We determined the ratio of the area of the LOS and the area of the CE giving a measurement on how much area of the LOS is still available for the patient to safely sway. The BFR is presented as the percentage of the total swaying capacity (LOS) still available to sway. Figure 2D graphically shows the meaning of the BFR. The gray area represents the area of the LOS without the CE of an exercise. The BFR quantifies the percentage of the gray area compared to the entire area of the LOS, computed as:
Statistical analysis was performed with the Wilcoxon test to compare SVF and OK in each population. The Mann -Whitney U test was used to compare between populations for each parameter (both with an alpha at 5%).
To determine the discriminative characteristics of the OK parameter, ROC curves were used. These curves are plotted using the specificity and sensitivity of the sample and determining the cut-off point by maximizing these values. A common value to compare between classifiers is to use the area under the ROC curves (AUC), which is a value between 0.5 (random guessing) and 1 (perfect classifier; 12). All data was processed using Matlab.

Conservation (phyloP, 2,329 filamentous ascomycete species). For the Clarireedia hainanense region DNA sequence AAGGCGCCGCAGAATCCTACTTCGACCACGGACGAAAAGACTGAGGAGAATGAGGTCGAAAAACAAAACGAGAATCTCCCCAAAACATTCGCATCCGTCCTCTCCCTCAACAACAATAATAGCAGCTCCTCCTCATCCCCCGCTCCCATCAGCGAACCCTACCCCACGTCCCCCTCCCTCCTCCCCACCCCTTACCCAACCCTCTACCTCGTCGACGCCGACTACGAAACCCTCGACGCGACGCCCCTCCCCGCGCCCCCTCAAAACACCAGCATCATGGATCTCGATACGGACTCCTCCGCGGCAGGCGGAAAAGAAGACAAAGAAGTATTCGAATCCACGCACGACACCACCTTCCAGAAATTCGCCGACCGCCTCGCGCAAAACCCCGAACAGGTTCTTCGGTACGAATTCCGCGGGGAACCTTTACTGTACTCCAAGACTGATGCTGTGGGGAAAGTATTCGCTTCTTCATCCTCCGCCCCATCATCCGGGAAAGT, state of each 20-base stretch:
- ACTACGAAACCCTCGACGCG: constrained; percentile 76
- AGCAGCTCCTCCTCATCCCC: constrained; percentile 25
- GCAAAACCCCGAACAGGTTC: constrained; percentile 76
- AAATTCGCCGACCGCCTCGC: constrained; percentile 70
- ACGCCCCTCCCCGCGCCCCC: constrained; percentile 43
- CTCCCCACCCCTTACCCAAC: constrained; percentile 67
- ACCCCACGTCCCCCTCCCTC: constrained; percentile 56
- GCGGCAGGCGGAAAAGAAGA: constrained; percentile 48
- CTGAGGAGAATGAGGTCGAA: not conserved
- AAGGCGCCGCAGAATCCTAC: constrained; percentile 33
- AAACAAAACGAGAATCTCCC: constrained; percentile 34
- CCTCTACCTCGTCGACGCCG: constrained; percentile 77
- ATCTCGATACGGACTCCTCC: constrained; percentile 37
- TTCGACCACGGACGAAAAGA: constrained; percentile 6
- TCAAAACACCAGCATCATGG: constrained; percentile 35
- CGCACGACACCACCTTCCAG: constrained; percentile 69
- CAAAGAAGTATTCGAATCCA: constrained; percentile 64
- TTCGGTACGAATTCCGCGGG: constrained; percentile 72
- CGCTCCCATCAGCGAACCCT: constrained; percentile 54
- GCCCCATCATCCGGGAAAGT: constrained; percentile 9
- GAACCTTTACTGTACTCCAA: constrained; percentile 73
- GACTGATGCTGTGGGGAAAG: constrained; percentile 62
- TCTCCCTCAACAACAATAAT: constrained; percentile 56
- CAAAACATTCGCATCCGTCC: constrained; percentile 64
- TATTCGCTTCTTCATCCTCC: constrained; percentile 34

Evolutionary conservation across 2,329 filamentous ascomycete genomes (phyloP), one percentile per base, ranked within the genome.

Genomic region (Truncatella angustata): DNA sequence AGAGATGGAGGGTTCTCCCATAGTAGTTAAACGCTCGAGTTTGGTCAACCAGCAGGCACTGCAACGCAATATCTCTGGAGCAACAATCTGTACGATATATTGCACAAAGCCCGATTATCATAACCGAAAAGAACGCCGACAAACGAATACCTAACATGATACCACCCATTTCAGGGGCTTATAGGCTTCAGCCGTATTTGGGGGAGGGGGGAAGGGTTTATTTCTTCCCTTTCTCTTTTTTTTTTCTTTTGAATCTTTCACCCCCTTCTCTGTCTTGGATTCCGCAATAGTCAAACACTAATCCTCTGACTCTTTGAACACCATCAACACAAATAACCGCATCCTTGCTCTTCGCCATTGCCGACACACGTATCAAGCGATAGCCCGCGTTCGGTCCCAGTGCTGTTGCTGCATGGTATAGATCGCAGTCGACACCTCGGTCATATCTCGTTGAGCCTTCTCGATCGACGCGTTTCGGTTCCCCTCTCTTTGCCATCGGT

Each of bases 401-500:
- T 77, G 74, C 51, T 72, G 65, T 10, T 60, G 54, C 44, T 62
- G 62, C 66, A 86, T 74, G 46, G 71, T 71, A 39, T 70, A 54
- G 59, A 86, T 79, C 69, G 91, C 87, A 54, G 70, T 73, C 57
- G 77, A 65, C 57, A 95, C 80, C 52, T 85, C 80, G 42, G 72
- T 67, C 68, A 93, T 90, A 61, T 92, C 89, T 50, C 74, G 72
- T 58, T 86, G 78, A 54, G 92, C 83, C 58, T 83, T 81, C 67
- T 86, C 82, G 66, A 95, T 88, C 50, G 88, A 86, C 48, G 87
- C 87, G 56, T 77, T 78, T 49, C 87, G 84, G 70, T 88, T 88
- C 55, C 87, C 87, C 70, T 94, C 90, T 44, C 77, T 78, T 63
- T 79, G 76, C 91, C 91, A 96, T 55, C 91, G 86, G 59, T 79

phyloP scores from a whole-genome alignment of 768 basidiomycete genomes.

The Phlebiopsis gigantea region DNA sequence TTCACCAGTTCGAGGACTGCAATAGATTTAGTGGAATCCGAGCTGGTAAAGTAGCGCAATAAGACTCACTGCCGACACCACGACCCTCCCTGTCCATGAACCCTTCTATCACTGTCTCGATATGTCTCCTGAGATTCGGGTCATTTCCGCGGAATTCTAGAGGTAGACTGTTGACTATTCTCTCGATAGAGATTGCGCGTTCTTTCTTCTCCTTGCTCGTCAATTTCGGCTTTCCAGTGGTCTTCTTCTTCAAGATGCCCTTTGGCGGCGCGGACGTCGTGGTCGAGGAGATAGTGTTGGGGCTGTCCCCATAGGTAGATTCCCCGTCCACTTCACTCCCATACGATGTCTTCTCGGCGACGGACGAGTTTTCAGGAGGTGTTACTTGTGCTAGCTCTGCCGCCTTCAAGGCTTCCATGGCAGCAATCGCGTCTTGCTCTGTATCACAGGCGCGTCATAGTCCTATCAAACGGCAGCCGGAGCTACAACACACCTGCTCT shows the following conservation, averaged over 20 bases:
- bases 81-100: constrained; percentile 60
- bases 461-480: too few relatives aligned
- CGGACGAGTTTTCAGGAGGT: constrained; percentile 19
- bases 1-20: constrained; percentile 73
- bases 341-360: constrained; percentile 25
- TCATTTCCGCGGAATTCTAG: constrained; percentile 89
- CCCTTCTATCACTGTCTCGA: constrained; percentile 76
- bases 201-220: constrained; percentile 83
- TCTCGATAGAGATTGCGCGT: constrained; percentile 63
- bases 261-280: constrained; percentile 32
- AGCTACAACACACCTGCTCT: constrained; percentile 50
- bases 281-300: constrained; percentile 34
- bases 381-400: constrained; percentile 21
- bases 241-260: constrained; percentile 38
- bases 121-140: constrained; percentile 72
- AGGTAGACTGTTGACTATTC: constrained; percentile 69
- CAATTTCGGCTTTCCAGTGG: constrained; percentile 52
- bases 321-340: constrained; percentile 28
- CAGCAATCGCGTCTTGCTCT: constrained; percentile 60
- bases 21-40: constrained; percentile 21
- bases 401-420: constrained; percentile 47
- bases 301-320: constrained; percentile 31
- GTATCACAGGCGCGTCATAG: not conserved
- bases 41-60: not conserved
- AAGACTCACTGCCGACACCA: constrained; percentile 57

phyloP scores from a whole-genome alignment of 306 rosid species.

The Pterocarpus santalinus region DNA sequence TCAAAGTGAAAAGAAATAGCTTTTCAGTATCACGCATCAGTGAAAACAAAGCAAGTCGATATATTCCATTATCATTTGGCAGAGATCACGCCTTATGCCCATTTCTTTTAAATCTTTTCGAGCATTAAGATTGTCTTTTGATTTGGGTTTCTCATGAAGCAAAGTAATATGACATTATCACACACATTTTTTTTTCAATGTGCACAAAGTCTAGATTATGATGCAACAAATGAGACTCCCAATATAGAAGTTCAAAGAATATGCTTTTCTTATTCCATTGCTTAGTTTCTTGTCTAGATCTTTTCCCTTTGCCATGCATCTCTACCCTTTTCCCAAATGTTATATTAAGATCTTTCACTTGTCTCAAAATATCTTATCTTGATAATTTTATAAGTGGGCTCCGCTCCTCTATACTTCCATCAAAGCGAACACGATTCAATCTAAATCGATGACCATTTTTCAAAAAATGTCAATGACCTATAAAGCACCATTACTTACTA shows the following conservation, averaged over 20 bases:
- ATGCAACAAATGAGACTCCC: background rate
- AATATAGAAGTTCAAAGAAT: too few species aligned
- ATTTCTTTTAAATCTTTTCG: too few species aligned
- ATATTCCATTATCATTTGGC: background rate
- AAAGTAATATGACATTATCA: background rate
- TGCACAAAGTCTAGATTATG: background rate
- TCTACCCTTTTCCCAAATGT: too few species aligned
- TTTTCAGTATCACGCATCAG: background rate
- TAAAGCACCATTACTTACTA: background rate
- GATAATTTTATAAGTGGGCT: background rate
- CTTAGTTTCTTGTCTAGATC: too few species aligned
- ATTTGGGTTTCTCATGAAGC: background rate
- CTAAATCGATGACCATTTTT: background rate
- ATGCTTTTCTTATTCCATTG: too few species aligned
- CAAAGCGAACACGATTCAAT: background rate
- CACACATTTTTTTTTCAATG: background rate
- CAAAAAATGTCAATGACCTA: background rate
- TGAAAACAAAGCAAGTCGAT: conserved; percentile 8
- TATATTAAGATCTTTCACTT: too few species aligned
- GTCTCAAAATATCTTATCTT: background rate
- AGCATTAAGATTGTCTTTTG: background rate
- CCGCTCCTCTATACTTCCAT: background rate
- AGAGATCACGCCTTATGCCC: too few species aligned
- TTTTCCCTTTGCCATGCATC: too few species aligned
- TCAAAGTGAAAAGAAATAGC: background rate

Table 1 shows the LOS, COP and BFR values (With SVF and OK stimulation) for both populations.
Mean, minimum and maximum values for all parameters measured (LOS, COP) and calculated (BFR).
COP and BFR compared in CG and PD
COP and BFR values in the CG didn't show significant difference between SVF and OK stimulation (COP p=0.1531, BFR p=0.1161).
For the PD patients there was significant difference in COP and BFR values between both conditions (COP p=0.0017, BFR p=0.0025). Figure 3 presents box plot results for SVF and OK conditions for both populations.
COP and BFR compared between CG and PD in the two sensory Conditions (SVF-OK).